Music icons’ burials caught in a COVID spiral
On Sunday, Prime Minister Andrew Holness announced that starting today, until April 13, burials will be allowed on weekdays between the hours of 9 a.m. and 4 p.m. The guidelines state that no more than 15 persons can be present, and the burial should not be longer than half an hour. It is against this backgroound that, the families of two reggae icons, U-Roy and Bunny Wailer, are forced to navigate.
Marcia Smikle, the partner of U-Roy, the ‘Godfather of the Dancehall’, who passed away on February 17, told The Gleaner that she would be meeting with U-Roy’s daughter to finalise the funeral arrangements. Originally, the body was supposed to lie in state at National Arena on March 25, with another viewing set for Perry’s Funeral Home and the burial set for March 28. However, those plans were scuppered when the COVID-19 numbers starting climbing and tighter restrictions were put in place.
“A new date has not been finalised fully as yet, but we should know by later today what exactly is happening,” Smikle, who has spent four decades at the legend’s side, said. She had been disappointed when plans had to be changed significantly, but she is all for keeping the law. “U-Roy [had] a lot of fans, and they were looking forward to seeing him one last time, but if the COVID not getting any better, we can’t do anything except follow the instructions,” she told The Gleaner a few weeks ago. Dovecot Memorial Park was always in the picture as a final resting place, and the discussion regarding a live stream are ongoing.
“I am doing well, sometimes I break down, but I am trying to be strong with all that is going on,” Smikle said, when quizzed about her emotional state.
For Bunny Wailer, his 142-acre Dreamland property on the Portland-St Thomas border is being prepared to receive him, and his business partner, Maxine Stowe, who has been in communication with Smikle, believes that both legends should be laid to rest sooner rather than later.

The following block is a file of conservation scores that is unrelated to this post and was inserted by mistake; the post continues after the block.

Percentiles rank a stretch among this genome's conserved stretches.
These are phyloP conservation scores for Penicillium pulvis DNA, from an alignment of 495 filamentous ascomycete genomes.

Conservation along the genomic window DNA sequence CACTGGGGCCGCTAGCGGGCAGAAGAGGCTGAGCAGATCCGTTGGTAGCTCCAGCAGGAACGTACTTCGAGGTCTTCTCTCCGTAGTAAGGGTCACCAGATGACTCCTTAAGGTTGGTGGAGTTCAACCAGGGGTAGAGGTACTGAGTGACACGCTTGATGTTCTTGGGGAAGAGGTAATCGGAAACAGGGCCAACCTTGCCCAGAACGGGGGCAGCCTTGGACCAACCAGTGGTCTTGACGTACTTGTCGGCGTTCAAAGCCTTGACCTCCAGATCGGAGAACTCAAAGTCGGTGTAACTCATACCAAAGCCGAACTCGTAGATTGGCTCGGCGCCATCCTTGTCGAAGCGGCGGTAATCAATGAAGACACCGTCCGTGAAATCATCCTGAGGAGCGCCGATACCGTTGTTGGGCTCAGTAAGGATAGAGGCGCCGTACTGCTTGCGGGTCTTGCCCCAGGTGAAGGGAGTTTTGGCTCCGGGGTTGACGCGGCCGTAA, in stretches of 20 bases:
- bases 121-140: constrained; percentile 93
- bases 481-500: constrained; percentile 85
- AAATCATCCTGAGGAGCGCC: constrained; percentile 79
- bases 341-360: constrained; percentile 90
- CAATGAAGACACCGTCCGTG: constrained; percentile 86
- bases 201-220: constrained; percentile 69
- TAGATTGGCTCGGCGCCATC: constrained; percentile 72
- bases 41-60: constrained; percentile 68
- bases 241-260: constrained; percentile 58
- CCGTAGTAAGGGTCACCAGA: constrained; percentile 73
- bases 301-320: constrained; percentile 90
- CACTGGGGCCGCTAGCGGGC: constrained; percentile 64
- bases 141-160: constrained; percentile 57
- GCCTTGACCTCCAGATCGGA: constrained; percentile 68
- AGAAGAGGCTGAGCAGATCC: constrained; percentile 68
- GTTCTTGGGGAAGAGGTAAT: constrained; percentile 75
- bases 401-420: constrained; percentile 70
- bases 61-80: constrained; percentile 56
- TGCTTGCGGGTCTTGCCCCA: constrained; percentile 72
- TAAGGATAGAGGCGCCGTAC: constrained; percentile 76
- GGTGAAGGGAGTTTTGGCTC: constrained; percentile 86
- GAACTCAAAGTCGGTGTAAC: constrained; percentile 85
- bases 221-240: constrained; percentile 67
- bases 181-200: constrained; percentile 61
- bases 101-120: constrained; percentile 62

“I don’t think it would be conscionable to delay the icons’ resting,” Stowe said, while noting that the month of April is ideal for administering the final rites for the iconic Wailer, also known as ‘Jah B’.
Bunny Wailer was an advocate for the month of April to be recognised as Rastafari Month, and had been hosting celebrations since 2017. “He had written to the prime minister and the governor general for it to be made official. In the same way that they took that energy from Reggae Month and built it around Bob Marley’s birthday, Jah B wanted to have his own birthday, on April 10, treated in much the same way. So as a champion of Rastafari Month, it would be significant for him to be laid to rest during the month. Plus, there are the events that have occurred in the month [which are] central to Rastafari,” Stowe expanded.
Notable among the April events on the Rastafari calendar are the three-day visit to Jamaica by Ethiopian Emperor Haile Selassie I, which started on April 21 in 1966; the One Love Peace Concert on April 22, 1978; and the tragic Coral Gardens massacre.
Noting that both Jah B and U-Roy have large families – Daddy U-Roy, with 16 children, and Bunny Wailer, 13 – Stowe proposed a rotation system at the burial.
“The specified number would stay for 10 minutes, and then another set could come for another 10 minutes, until the half an hour is ended. Maybe that could ensure that as many family members as possible get a chance to see and grieve. But it would have to be well coordinated,” she said.
Perry’s Funeral Home in Spanish Town is handling the arrangements for both music legends, and owner Peter Perry agreed with Stowe’s suggestion.
“Yeah man, that could certainly work. I endorse a suggestion like that, because there is no church service and the families are large. I have not received a date from either of the families,” Perry said.
According to the new protocols, the police must be informed about burials at least two days in advance. The US Centers for Disease Control and Prevention’s ‘Guidelines for Funerals’ state that “small, outdoor, in-person gatherings in which individuals from different households remain spaced six feet apart, wear masks and do not share objects are considered lower risk”. The rankings range from ‘highest’, ‘higher’, ‘lower’ and ‘lowest’.